What is Public Law?
Public law is defined as part of the legal systems whose rules affect the public authority and its relations with people, organizations and with itself, insofar as it is conceived as a symbol of the interests of the State.
In other disputes, the branch of positive law regulates the relations of subordination and supremacy between the State. And individuals between the different bodies that make up public power.
Therefore, the general rule is also part of the legal system built by cultures to govern their operation and to which everyone submits voluntarily.
Principles of Public Law
Public law can vary greatly depending on the country to which it is subject, but as a whole, it is governed by two guiding principles:
Principle of Legality
It establishes that any measure adopted by public authorities must be register in the applicable legal system; that is, it must have legal certainty by its competence and nature. However it means that the State cannot break the law.
Principle of Empire
It establishes that any relationship between the State and also individuals is exercised from a situation of inequality. The first has the domain (empire) for which he will exercise public authority. In other words, the State is the authority.
Branches of Public Law
The branches of public law are generally:
This branch deals with the interpretation of the legal texts of the Constitution and also other basic written norms for the construction of the State.
One regulates the public administration and modulates the operation and also relations between the different organs that make up the State.
Public International Law
It is about the relations between the various nation-states of the planet: their standard plans, their agreements and economic exchanges, their border disputes, etc.
It is about the criminal capacity of the State, that is, its ability to punish those who break the law and coerce the citizens among those it governs.
It regulates the mechanisms and processes of the State in the exercise of its power and guarantees the rights and minimum proportions at all times.
This branch refers to the legal framework that regulates work to guarantee its dignity, legality and fair remuneration, and the rights and responsibilities of workers, employers, unions, etc.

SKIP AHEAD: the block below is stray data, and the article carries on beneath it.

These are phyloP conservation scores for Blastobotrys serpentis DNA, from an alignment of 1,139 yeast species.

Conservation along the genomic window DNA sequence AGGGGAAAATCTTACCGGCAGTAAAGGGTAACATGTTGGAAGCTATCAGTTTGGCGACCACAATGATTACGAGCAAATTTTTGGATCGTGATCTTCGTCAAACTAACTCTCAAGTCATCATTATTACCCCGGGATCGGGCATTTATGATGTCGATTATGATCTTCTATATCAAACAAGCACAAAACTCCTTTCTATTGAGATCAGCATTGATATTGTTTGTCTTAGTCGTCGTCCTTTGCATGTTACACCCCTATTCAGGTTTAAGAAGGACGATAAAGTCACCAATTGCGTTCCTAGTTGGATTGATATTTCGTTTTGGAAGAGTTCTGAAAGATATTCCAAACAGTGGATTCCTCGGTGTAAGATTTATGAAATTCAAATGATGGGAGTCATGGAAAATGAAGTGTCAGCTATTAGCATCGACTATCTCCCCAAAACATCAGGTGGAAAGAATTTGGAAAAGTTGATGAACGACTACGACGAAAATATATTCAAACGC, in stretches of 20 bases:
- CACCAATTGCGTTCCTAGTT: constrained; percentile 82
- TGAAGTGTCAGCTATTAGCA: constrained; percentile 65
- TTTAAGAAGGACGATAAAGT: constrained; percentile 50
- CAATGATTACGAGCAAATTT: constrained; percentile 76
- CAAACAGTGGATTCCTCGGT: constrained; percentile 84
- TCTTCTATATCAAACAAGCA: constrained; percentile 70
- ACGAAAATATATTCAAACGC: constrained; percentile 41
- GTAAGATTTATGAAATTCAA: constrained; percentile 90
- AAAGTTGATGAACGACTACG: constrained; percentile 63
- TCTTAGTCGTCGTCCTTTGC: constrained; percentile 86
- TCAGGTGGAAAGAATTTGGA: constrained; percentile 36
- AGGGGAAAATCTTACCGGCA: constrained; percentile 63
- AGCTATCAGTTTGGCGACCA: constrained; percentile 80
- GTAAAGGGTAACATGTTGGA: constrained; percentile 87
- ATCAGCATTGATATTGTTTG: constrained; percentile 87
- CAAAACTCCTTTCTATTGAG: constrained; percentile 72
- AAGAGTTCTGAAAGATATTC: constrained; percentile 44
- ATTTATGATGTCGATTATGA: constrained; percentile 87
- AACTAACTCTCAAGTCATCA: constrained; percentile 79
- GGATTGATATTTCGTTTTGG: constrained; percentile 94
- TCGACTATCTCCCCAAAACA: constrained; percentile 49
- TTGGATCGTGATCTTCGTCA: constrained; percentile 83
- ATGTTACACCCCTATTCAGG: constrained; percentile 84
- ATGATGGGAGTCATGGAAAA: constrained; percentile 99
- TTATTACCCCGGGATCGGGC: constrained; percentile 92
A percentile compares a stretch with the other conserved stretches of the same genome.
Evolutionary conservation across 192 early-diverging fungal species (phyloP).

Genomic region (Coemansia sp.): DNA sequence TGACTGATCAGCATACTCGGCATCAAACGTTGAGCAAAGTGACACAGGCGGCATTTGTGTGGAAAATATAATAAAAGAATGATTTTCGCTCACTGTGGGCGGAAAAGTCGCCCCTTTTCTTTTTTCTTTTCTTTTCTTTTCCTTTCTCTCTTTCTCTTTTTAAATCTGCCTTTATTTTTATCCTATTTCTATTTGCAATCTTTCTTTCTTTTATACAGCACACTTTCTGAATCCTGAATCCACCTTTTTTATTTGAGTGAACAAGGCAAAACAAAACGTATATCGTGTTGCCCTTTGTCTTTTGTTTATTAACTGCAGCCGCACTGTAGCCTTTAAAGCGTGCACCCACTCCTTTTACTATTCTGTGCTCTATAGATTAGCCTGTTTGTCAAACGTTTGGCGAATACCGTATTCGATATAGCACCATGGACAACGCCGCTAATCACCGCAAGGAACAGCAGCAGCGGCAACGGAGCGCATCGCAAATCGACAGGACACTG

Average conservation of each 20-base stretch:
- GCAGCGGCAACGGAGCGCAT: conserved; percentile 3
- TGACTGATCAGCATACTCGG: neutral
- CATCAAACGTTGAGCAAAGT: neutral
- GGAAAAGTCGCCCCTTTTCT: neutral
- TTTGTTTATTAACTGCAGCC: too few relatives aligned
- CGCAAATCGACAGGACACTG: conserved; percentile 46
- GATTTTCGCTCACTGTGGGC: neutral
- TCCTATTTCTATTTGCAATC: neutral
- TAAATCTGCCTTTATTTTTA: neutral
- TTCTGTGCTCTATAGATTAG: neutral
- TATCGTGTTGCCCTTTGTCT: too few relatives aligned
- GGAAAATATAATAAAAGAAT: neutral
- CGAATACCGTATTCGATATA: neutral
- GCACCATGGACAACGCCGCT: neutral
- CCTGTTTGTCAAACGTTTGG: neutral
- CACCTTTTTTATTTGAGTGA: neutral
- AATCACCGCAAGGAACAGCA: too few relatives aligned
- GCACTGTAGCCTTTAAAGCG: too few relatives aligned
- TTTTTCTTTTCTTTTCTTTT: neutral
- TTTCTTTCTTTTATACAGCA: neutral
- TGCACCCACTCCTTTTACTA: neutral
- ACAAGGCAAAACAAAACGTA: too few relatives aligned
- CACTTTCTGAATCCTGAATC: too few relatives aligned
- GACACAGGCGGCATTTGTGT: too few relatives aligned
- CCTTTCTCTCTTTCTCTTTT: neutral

Regulates public expenditure processes to ensure transparency and proper government behavior in public funds.
One relates to taxes, levies, and also other forms of tax collection that finance the government.
It is responsible for regulating the succession and replacement procedures for leaders at all levels of each public power.
What is Private Law?
Private law is a branch of progressive law (explicitly provided for in written laws and legal bodies). Dedicated to regulating individuals’ various activities and relationships based on legal equality between them.
Difference Between Public Law and Private Law
The distinction between public law and private law goes back to the ancient years of Roman law. When the need to distinguish between the legal questions of the individual (personal law)
The two branches, therefore, differ in their scope of action when it comes to matters that affect individuals or even the State. As one of them (commercial transactions, inheritance, private property, etc.), we speak of personal rights; when it comes to the State and the rules of existence and the social pact (public instruction, public funds, functioning of the State, etc.), we speak of public law.
Examples of Public Law
Examples of public law are numerous and straightforward:
- The conviction of an offender is register by the security authorities (criminal law) and decide by a competent court (procedural law).
- The interpretation of the provisions of the national Constitution. To determine whether or not it was correctly fulfill in the presidential elections.
- Therefore review of international sovereignty treaties for arbitration in a third country affected by a conflict (international law).
- Defense of a worker whose rights have been violate.
Public law is the part of the law that governs relations between legal persons and also a government, between different institutions within a state. Between other branches of government, and relationships between persons of direct concern to society.